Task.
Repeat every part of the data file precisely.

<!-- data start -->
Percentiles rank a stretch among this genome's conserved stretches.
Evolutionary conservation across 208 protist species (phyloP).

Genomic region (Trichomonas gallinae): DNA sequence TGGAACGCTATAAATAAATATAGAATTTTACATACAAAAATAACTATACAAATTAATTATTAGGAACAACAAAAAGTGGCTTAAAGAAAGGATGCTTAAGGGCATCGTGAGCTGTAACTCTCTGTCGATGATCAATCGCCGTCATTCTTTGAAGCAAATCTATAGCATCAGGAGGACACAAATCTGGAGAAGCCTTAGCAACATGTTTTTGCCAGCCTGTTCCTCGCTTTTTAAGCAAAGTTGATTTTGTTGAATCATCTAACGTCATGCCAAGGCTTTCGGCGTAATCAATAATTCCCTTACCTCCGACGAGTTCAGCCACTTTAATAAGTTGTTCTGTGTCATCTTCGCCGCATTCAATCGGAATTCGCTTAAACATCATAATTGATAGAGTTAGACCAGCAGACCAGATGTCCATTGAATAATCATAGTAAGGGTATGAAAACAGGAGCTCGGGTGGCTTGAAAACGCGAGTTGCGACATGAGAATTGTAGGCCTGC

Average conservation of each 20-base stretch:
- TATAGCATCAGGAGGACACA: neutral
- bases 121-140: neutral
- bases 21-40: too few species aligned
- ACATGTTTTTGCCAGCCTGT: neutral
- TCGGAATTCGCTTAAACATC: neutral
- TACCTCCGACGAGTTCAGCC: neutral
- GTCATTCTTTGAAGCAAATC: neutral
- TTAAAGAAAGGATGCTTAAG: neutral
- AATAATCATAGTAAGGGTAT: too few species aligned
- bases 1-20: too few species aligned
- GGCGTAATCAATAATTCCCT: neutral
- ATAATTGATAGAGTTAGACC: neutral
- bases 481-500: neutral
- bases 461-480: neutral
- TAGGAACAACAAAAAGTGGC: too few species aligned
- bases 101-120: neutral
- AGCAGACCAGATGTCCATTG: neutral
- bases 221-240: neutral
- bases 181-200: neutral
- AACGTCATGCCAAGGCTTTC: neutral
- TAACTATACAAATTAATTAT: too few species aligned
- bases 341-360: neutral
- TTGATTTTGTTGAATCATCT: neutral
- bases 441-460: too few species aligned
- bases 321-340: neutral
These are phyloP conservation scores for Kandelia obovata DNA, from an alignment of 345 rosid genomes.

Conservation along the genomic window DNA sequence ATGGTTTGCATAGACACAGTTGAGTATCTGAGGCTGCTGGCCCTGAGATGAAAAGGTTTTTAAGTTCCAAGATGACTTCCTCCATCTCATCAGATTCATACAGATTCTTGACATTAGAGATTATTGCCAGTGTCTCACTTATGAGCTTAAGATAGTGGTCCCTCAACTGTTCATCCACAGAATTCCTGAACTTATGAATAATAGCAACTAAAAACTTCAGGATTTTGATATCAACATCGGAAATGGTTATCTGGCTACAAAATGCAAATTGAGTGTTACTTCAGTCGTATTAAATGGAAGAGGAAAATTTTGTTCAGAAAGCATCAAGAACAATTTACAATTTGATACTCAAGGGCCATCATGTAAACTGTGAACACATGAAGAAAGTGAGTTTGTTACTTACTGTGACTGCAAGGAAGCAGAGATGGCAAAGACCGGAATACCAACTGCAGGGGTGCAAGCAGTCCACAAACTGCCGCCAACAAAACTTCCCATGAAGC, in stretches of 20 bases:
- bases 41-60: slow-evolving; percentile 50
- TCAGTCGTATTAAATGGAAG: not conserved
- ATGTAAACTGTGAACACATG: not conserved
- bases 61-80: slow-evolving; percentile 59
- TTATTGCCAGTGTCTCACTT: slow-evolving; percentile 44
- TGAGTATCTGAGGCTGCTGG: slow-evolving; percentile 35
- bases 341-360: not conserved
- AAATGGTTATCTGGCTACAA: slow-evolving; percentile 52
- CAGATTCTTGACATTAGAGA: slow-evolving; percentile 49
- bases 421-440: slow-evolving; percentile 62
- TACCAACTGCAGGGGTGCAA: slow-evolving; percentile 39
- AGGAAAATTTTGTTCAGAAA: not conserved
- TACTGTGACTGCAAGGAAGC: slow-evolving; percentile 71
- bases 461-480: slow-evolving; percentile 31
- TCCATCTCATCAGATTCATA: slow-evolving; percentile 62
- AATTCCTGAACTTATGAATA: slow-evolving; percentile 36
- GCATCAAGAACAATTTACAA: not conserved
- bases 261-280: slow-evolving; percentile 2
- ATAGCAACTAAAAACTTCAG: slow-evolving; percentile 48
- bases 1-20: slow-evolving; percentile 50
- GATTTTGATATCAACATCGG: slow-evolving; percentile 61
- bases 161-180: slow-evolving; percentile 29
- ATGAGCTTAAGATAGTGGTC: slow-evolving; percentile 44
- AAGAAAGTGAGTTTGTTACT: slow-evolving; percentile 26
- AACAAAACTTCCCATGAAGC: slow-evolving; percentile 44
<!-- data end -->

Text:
Percentiles rank a stretch among this genome's conserved stretches.
Evolutionary conservation across 208 protist species (phyloP).

Genomic region (Trichomonas gallinae): DNA sequence TGGAACGCTATAAATAAATATAGAATTTTACATACAAAAATAACTATACAAATTAATTATTAGGAACAACAAAAAGTGGCTTAAAGAAAGGATGCTTAAGGGCATCGTGAGCTGTAACTCTCTGTCGATGATCAATCGCCGTCATTCTTTGAAGCAAATCTATAGCATCAGGAGGACACAAATCTGGAGAAGCCTTAGCAACATGTTTTTGCCAGCCTGTTCCTCGCTTTTTAAGCAAAGTTGATTTTGTTGAATCATCTAACGTCATGCCAAGGCTTTCGGCGTAATCAATAATTCCCTTACCTCCGACGAGTTCAGCCACTTTAATAAGTTGTTCTGTGTCATCTTCGCCGCATTCAATCGGAATTCGCTTAAACATCATAATTGATAGAGTTAGACCAGCAGACCAGATGTCCATTGAATAATCATAGTAAGGGTATGAAAACAGGAGCTCGGGTGGCTTGAAAACGCGAGTTGCGACATGAGAATTGTAGGCCTGC

Average conservation of each 20-base stretch:
- TATAGCATCAGGAGGACACA: neutral
- bases 121-140: neutral
- bases 21-40: too few species aligned
- ACATGTTTTTGCCAGCCTGT: neutral
- TCGGAATTCGCTTAAACATC: neutral
- TACCTCCGACGAGTTCAGCC: neutral
- GTCATTCTTTGAAGCAAATC: neutral
- TTAAAGAAAGGATGCTTAAG: neutral
- AATAATCATAGTAAGGGTAT: too few species aligned
- bases 1-20: too few species aligned
- GGCGTAATCAATAATTCCCT: neutral
- ATAATTGATAGAGTTAGACC: neutral
- bases 481-500: neutral
- bases 461-480: neutral
- TAGGAACAACAAAAAGTGGC: too few species aligned
- bases 101-120: neutral
- AGCAGACCAGATGTCCATTG: neutral
- bases 221-240: neutral
- bases 181-200: neutral
- AACGTCATGCCAAGGCTTTC: neutral
- TAACTATACAAATTAATTAT: too few species aligned
- bases 341-360: neutral
- TTGATTTTGTTGAATCATCT: neutral
- bases 441-460: too few species aligned
- bases 321-340: neutral
These are phyloP conservation scores for Kandelia obovata DNA, from an alignment of 345 rosid genomes.

Conservation along the genomic window DNA sequence ATGGTTTGCATAGACACAGTTGAGTATCTGAGGCTGCTGGCCCTGAGATGAAAAGGTTTTTAAGTTCCAAGATGACTTCCTCCATCTCATCAGATTCATACAGATTCTTGACATTAGAGATTATTGCCAGTGTCTCACTTATGAGCTTAAGATAGTGGTCCCTCAACTGTTCATCCACAGAATTCCTGAACTTATGAATAATAGCAACTAAAAACTTCAGGATTTTGATATCAACATCGGAAATGGTTATCTGGCTACAAAATGCAAATTGAGTGTTACTTCAGTCGTATTAAATGGAAGAGGAAAATTTTGTTCAGAAAGCATCAAGAACAATTTACAATTTGATACTCAAGGGCCATCATGTAAACTGTGAACACATGAAGAAAGTGAGTTTGTTACTTACTGTGACTGCAAGGAAGCAGAGATGGCAAAGACCGGAATACCAACTGCAGGGGTGCAAGCAGTCCACAAACTGCCGCCAACAAAACTTCCCATGAAGC, in stretches of 20 bases:
- bases 41-60: slow-evolving; percentile 50
- TCAGTCGTATTAAATGGAAG: not conserved
- ATGTAAACTGTGAACACATG: not conserved
- bases 61-80: slow-evolving; percentile 59
- TTATTGCCAGTGTCTCACTT: slow-evolving; percentile 44
- TGAGTATCTGAGGCTGCTGG: slow-evolving; percentile 35
- bases 341-360: not conserved
- AAATGGTTATCTGGCTACAA: slow-evolving; percentile 52
- CAGATTCTTGACATTAGAGA: slow-evolving; percentile 49
- bases 421-440: slow-evolving; percentile 62
- TACCAACTGCAGGGGTGCAA: slow-evolving; percentile 39
- AGGAAAATTTTGTTCAGAAA: not conserved
- TACTGTGACTGCAAGGAAGC: slow-evolving; percentile 71
- bases 461-480: slow-evolving; percentile 31
- TCCATCTCATCAGATTCATA: slow-evolving; percentile 62
- AATTCCTGAACTTATGAATA: slow-evolving; percentile 36
- GCATCAAGAACAATTTACAA: not conserved
- bases 261-280: slow-evolving; percentile 2
- ATAGCAACTAAAAACTTCAG: slow-evolving; percentile 48
- bases 1-20: slow-evolving; percentile 50
- GATTTTGATATCAACATCGG: slow-evolving; percentile 61
- bases 161-180: slow-evolving; percentile 29
- ATGAGCTTAAGATAGTGGTC: slow-evolving; percentile 44
- AAGAAAGTGAGTTTGTTACT: slow-evolving; percentile 26
- AACAAAACTTCCCATGAAGC: slow-evolving; percentile 44